New York Times Staff Begin 24-Hour Strike in First Work Stoppage Since the 1970s

The paper’s union employees have been working without a new contract for nearly 2 years

New York Times office
Spencer Platt / Getty Images

After nearly 2 years without a new contract, unionized New York Times staff members have kicked off a 24-hour-long strike after the paper’s management ceased participating in negotiations. The strike began at midnight, Eastern time on Thursday morning.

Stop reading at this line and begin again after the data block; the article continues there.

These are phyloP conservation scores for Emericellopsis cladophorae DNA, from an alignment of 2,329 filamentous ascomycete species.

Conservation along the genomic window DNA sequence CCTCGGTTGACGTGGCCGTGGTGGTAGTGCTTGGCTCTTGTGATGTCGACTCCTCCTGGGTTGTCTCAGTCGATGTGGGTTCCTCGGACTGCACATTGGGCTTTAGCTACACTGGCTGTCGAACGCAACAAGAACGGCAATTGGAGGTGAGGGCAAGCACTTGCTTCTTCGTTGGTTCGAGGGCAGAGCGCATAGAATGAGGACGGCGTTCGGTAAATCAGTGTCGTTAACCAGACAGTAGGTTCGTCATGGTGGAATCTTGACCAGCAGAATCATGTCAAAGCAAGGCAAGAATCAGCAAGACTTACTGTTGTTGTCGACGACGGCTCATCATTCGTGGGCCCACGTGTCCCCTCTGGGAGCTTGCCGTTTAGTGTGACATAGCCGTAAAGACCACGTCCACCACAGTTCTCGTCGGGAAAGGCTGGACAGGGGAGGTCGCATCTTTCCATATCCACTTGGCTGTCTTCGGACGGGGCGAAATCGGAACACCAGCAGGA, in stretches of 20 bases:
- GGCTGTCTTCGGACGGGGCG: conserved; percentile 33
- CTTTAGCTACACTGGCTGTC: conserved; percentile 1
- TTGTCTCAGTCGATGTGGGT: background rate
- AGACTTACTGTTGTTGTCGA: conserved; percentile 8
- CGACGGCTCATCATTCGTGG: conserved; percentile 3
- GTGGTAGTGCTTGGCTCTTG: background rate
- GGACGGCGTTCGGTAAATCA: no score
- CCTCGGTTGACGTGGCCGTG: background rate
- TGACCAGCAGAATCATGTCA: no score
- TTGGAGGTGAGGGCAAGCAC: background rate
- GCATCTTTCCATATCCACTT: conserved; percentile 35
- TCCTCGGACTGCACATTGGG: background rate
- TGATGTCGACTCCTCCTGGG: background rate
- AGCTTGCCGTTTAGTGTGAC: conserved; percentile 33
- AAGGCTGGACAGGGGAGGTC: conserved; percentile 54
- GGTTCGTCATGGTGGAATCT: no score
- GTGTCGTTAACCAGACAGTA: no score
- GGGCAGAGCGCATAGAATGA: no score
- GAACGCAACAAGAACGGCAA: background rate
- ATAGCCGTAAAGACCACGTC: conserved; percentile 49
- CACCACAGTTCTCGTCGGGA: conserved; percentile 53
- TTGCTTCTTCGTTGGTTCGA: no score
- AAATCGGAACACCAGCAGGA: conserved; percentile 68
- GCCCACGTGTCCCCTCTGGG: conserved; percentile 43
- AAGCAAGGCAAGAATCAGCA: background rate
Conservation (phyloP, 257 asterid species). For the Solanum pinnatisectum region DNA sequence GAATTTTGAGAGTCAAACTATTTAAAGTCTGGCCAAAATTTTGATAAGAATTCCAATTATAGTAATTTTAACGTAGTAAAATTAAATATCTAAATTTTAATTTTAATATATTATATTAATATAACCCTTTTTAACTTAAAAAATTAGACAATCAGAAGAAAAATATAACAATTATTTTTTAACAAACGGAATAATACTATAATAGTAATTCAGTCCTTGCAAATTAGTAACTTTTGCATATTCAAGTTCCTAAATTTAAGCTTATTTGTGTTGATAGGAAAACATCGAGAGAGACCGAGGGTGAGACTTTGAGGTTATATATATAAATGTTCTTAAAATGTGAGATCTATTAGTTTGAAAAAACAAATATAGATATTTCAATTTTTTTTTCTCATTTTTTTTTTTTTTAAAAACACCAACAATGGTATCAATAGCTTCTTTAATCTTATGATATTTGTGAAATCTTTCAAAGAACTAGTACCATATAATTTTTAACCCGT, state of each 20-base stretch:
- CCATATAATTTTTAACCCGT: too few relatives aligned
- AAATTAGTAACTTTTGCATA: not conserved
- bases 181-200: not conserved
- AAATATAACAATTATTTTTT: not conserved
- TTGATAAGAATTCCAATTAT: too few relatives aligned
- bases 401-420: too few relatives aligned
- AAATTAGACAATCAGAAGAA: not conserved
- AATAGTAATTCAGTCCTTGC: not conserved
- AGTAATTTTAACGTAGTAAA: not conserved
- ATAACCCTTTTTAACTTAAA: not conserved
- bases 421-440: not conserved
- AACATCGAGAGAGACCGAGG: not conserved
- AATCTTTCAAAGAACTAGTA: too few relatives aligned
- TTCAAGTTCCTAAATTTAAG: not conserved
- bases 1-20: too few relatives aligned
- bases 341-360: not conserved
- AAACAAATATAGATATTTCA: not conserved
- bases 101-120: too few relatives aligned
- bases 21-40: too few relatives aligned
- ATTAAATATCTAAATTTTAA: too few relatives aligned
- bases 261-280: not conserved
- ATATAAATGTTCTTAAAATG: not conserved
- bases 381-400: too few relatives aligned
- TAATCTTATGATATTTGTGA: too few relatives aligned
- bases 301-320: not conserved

The strike is the first work stoppage involving New York Times employees since the 1970s — though staffers staged a lunchtime walkout in 2017 in response to possible layoffs.

The New York Times Guild indicated the strike was inevitable at 7:00 p.m. Eastern, an outcome they said was squarely the fault of management.

“Today we were ready to work for as long as it took to reach a fair deal, but management walked away from the table with five hours to go. It’s official: @NYTimesGuild members are walking out for 24 hours on Thursday. We know what we’re worth,”